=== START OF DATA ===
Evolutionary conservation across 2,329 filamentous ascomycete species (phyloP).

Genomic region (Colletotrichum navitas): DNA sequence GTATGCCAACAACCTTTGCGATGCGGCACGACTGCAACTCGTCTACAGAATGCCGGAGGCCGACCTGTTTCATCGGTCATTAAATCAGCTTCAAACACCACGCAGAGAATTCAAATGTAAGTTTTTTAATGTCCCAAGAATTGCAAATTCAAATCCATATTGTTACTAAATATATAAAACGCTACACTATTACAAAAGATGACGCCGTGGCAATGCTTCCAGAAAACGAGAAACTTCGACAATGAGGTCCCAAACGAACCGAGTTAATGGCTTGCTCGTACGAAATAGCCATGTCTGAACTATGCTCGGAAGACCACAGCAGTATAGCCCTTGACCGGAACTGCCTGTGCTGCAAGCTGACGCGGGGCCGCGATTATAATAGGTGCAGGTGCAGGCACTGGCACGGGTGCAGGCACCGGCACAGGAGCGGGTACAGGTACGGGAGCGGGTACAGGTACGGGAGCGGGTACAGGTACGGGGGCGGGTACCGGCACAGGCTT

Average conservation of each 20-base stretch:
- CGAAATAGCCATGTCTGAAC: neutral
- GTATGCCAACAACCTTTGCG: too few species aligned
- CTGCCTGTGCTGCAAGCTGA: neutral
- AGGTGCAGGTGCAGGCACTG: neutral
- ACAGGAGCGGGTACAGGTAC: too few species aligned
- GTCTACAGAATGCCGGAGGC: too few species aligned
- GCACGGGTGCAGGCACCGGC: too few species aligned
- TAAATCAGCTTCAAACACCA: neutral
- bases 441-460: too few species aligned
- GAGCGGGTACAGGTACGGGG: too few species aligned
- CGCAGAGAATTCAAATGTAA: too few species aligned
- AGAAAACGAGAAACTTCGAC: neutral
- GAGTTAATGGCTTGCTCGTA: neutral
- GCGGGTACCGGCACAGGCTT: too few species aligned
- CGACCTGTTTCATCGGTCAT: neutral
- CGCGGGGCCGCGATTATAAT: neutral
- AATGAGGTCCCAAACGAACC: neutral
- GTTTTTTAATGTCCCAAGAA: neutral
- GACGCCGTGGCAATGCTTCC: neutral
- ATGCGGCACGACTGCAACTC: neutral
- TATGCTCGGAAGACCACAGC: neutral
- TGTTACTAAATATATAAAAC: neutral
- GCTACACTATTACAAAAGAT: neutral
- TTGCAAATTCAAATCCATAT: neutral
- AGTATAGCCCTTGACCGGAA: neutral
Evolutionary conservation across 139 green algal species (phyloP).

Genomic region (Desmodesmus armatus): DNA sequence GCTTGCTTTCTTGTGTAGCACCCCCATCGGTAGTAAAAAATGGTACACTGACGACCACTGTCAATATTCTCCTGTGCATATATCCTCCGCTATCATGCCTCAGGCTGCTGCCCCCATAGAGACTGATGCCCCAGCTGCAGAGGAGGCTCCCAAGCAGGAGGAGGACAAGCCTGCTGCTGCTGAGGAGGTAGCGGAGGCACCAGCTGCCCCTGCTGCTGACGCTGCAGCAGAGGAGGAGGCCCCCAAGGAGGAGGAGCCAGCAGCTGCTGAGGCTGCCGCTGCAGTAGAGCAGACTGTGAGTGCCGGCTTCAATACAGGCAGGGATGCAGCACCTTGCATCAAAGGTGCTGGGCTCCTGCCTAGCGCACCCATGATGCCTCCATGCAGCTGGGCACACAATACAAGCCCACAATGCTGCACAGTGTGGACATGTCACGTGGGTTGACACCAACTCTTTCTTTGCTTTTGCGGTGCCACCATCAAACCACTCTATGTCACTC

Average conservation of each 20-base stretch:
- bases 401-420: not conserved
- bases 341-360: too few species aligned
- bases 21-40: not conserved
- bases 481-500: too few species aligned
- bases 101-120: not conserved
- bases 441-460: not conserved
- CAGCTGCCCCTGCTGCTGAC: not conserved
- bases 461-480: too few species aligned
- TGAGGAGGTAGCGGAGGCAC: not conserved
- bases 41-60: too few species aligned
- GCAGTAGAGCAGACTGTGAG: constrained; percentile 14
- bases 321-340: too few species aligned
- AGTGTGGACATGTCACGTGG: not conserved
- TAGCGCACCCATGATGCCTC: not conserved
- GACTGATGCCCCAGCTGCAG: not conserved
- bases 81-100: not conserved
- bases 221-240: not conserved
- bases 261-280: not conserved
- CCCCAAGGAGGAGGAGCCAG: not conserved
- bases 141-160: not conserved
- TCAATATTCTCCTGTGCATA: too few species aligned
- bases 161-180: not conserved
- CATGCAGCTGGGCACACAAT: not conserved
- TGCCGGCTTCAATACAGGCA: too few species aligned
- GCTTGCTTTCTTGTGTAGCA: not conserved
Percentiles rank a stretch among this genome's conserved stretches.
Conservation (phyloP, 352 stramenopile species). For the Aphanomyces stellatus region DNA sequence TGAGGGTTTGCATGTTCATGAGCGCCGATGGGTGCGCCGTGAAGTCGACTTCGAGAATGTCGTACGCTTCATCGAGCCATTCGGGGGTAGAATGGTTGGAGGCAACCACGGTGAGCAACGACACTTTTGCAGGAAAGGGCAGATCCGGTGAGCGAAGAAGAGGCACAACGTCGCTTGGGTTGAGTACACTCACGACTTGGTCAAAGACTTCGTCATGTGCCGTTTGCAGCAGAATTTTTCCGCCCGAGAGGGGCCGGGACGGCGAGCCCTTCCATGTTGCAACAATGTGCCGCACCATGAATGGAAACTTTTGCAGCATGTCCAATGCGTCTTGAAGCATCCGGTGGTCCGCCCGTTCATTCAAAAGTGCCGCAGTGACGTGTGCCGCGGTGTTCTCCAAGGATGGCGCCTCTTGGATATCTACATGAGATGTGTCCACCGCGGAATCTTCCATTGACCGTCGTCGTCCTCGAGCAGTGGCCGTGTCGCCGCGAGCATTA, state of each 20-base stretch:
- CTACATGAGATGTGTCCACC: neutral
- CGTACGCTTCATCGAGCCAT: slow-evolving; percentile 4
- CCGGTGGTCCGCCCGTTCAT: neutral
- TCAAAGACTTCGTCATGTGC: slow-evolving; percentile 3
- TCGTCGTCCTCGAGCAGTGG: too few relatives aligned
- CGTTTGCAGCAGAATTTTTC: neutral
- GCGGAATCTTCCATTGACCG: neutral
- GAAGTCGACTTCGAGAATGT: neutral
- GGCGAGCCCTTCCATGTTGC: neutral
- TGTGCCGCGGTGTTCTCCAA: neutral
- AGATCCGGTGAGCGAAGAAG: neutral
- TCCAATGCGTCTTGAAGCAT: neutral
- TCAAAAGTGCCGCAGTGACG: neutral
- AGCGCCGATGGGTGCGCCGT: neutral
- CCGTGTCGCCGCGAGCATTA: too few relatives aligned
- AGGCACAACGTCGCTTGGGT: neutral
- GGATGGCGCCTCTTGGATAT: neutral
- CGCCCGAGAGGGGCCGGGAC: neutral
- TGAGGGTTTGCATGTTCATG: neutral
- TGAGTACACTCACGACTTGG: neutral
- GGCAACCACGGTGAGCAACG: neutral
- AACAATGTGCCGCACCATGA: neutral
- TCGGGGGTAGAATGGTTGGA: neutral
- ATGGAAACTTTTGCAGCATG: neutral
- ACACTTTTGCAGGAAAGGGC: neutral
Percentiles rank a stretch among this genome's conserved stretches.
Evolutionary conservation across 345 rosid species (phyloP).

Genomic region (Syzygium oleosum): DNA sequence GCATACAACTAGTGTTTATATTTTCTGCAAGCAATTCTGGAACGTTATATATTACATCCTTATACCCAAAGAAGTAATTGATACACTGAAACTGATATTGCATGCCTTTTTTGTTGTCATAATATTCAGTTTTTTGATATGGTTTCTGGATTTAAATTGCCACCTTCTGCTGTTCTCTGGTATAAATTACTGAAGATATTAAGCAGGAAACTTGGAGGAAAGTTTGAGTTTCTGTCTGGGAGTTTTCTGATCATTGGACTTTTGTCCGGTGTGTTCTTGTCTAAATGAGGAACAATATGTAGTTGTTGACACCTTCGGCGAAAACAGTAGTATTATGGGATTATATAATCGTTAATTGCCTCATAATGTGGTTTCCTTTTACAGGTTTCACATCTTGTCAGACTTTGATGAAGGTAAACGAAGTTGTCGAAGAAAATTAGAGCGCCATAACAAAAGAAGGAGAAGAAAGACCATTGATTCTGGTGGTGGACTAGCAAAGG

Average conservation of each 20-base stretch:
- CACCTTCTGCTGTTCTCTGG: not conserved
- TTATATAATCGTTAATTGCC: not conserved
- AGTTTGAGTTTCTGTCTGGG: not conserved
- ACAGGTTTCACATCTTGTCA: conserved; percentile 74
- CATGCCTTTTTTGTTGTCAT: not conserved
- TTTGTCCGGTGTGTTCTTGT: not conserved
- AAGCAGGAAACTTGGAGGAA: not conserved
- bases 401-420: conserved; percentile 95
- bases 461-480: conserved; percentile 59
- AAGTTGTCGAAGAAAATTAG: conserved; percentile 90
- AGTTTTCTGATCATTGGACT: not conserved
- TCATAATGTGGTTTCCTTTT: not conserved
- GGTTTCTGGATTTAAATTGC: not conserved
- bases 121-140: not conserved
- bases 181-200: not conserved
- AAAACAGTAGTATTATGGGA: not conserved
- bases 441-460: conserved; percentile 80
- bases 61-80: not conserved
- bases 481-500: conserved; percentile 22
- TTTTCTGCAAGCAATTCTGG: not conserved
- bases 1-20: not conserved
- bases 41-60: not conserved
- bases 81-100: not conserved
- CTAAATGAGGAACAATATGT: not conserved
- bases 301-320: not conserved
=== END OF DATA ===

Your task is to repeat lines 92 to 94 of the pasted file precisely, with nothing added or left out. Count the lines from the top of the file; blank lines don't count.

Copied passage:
- CATGCCTTTTTTGTTGTCAT: not conserved
- TTTGTCCGGTGTGTTCTTGT: not conserved
- AAGCAGGAAACTTGGAGGAA: not conserved